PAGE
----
To verify the pharma-interfaces involving key interacting residues and functional sites, we collected a protein-ligand complex dataset which contains 282 FDA approved drugs recorded in DrugPort of PDBsum . We eliminated some protein-ligand complexes based on below criteria: (1) the protein structure is an incomplete structure or a theoretical model; (2) the co-crystal ligand is metal; (3) the number of heavy atoms of ligand is less than six heavy atoms; (4) the co-crystal ligand interacts with multiple protein chains; (5) proteins have greater than 25% sequence identity with others or redundant co-crystal ligands. Final, we selected 89 non-redundant protein-ligand complexes (called FDA89) with structure-based classifications (i.e. SCOP  and CATH ) and all of the proteins are recorded in the UniProt database  (Table S1 in additional file 1).
For evaluating the performance of our method for predicting polypharmacological targets, the recall and precision were calculated. Here, we used biological process (BP) and molecular function (MF) of the Gene Ontology (GO)  to annotate polypharmacological targets. In addition, the structural classifications, SCOP (version 1.75) and CATH (version 3.4), were also used to annotate the polypharmacological targets. The recall and precision are defined in the following:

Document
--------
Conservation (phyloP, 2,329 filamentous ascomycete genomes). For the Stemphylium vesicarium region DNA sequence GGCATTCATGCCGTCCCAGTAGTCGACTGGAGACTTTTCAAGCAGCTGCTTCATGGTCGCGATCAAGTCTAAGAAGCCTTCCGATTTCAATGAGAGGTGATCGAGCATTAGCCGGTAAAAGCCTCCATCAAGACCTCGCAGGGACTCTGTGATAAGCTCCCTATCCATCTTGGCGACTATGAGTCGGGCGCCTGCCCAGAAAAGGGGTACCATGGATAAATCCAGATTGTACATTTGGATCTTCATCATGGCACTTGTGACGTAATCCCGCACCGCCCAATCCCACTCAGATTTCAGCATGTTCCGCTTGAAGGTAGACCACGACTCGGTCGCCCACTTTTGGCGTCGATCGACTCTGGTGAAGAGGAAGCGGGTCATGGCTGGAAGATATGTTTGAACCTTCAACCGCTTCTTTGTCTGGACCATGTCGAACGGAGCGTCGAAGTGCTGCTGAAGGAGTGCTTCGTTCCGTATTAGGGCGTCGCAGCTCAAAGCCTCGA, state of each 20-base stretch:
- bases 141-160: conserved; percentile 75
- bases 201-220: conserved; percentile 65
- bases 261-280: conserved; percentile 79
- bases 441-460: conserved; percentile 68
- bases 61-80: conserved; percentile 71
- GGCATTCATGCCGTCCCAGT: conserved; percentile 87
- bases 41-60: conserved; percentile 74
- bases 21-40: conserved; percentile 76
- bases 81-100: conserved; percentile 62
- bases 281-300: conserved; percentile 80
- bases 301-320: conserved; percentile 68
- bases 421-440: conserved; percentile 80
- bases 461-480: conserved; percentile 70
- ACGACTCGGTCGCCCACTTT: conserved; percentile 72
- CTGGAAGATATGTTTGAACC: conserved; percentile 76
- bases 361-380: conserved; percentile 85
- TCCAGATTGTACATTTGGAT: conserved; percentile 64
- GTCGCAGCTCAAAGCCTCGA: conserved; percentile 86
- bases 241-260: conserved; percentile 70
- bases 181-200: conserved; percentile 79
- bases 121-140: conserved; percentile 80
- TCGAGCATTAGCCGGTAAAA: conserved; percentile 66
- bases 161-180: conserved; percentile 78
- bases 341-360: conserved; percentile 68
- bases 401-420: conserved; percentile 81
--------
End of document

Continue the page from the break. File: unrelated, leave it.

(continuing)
where true positives are predicted as the polypharmacological targets of a query protein and have the same annotation with the query protein; false negatives are predicted as not polypharmacological targets of a query protein and have the same annotation with the query protein; false positives are predicted as the polypharmacological targets of a query protein, but the annotations are different from the query protein.
Results and discussion
Evaluations of SRPmotif